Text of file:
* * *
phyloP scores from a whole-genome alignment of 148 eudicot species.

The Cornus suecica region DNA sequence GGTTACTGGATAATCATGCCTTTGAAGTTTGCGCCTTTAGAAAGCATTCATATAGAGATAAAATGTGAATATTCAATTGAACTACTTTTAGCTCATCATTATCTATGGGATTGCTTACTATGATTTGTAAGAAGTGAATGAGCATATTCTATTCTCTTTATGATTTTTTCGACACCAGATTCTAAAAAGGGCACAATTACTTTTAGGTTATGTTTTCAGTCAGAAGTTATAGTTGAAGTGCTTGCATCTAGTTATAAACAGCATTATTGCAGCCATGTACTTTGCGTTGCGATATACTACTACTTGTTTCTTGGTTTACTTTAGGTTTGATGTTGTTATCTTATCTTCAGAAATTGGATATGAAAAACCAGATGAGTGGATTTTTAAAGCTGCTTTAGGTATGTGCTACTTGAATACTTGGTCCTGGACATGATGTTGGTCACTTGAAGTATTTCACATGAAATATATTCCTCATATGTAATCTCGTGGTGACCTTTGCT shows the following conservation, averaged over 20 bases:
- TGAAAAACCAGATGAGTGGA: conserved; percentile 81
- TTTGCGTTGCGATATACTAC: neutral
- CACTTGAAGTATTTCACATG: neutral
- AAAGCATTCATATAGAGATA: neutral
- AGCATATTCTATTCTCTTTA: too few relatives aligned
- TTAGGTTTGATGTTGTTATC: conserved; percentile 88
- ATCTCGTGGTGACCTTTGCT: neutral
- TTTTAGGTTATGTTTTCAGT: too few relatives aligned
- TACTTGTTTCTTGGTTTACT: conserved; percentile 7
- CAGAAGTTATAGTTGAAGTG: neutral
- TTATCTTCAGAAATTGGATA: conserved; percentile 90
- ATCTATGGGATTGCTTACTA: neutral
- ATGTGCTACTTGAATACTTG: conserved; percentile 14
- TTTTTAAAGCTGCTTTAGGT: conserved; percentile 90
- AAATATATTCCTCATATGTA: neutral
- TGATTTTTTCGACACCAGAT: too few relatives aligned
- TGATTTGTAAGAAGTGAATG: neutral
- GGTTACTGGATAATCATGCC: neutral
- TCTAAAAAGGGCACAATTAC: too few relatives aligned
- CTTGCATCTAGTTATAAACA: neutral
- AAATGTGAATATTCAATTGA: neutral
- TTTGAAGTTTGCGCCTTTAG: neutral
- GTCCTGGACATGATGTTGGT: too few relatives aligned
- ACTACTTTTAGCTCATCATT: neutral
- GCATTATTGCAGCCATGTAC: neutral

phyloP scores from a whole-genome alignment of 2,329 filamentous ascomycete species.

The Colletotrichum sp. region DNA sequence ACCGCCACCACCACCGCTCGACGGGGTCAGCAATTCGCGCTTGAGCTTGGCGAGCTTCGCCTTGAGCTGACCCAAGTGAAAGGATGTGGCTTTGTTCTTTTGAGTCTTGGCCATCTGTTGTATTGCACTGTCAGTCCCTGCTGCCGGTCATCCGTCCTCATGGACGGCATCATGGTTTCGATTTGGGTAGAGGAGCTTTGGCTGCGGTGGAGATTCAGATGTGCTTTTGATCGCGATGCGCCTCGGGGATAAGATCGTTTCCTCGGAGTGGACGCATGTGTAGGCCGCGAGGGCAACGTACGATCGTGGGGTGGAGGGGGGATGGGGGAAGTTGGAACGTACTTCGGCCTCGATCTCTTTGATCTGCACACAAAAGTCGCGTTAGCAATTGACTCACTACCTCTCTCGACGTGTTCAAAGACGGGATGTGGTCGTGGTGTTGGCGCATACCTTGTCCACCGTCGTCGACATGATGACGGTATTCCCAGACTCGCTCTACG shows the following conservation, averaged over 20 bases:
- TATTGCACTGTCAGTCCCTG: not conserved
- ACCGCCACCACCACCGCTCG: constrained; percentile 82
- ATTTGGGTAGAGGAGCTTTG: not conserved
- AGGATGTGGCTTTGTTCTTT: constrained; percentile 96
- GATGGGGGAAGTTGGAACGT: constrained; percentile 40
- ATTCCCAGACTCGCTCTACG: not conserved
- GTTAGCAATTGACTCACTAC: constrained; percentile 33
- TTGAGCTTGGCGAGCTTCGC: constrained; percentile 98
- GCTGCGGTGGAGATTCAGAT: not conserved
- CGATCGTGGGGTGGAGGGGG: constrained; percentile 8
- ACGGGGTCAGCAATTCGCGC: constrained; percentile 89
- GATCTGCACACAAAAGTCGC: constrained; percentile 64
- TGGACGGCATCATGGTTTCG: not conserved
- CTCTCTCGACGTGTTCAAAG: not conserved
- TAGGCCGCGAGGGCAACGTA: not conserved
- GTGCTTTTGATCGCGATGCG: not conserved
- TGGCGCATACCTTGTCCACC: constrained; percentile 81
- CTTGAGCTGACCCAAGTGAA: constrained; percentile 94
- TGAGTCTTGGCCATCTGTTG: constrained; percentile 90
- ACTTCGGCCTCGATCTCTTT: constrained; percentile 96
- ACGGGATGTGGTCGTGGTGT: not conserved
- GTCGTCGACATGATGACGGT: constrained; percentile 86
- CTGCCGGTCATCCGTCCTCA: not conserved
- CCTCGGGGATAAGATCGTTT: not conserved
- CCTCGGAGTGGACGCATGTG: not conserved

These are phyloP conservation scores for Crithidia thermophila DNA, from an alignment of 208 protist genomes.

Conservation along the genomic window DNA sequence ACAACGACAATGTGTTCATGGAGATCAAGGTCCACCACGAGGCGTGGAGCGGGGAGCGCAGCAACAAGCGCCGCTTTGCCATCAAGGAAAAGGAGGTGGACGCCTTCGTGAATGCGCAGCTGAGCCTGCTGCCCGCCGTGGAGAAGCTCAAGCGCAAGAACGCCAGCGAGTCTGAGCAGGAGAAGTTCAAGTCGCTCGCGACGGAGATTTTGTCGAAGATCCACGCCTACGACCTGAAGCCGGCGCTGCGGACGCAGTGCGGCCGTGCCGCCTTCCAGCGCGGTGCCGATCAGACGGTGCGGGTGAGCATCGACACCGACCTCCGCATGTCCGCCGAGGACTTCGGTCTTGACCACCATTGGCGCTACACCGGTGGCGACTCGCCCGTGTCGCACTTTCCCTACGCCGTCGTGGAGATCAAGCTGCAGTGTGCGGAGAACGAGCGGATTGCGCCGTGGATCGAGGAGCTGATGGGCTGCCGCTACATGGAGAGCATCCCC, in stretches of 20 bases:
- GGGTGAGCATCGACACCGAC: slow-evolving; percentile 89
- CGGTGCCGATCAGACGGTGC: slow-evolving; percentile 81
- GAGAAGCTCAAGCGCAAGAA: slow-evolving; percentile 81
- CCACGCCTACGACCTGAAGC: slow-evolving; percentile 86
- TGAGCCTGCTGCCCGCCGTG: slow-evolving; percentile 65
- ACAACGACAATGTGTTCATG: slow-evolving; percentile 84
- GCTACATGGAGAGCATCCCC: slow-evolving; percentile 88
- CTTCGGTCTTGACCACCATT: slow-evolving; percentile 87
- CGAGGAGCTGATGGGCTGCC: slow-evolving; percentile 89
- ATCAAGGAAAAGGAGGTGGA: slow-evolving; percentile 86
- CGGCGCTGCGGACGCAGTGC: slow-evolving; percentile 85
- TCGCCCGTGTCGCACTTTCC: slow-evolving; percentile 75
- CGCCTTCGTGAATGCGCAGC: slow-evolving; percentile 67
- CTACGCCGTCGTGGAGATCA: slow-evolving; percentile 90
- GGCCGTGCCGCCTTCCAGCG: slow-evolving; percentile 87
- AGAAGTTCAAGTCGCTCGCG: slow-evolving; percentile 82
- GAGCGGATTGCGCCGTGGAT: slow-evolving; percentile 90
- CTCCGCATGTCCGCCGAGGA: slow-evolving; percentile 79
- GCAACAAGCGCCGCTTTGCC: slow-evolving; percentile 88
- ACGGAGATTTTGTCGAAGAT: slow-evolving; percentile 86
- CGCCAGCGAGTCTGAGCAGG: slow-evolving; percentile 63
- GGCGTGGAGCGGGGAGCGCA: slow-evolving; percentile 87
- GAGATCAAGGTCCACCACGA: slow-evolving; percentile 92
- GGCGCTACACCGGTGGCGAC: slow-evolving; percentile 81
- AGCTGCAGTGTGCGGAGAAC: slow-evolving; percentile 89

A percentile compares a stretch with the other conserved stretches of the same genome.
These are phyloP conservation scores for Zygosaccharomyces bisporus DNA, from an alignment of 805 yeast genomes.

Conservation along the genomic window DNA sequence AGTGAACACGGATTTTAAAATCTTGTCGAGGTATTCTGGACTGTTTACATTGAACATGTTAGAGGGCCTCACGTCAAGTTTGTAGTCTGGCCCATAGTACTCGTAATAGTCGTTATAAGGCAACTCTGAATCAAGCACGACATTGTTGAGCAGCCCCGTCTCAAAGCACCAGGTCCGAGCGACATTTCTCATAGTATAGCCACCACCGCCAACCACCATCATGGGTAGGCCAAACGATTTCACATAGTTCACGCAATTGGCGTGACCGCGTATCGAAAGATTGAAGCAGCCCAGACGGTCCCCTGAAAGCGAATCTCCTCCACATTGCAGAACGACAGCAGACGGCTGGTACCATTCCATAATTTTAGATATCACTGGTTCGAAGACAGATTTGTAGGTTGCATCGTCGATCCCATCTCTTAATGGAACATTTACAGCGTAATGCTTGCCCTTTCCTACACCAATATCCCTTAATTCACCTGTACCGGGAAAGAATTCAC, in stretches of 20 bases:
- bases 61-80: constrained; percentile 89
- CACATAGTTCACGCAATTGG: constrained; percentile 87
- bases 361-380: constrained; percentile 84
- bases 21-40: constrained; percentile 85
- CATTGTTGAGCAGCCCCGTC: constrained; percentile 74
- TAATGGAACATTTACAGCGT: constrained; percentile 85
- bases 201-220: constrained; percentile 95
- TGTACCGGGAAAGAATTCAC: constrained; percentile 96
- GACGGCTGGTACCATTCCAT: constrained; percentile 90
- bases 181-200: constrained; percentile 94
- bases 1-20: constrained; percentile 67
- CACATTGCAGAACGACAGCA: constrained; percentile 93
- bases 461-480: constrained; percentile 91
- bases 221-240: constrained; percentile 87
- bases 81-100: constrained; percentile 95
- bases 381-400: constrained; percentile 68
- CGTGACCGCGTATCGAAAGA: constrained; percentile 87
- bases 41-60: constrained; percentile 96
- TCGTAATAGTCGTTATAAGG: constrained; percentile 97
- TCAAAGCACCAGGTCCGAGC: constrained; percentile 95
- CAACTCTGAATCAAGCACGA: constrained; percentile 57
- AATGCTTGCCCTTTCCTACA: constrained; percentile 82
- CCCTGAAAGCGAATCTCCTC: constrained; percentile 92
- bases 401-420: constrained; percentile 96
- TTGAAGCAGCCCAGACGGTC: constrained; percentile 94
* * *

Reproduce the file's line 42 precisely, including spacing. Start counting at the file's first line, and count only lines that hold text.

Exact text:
- TGGACGGCATCATGGTTTCG: not conserved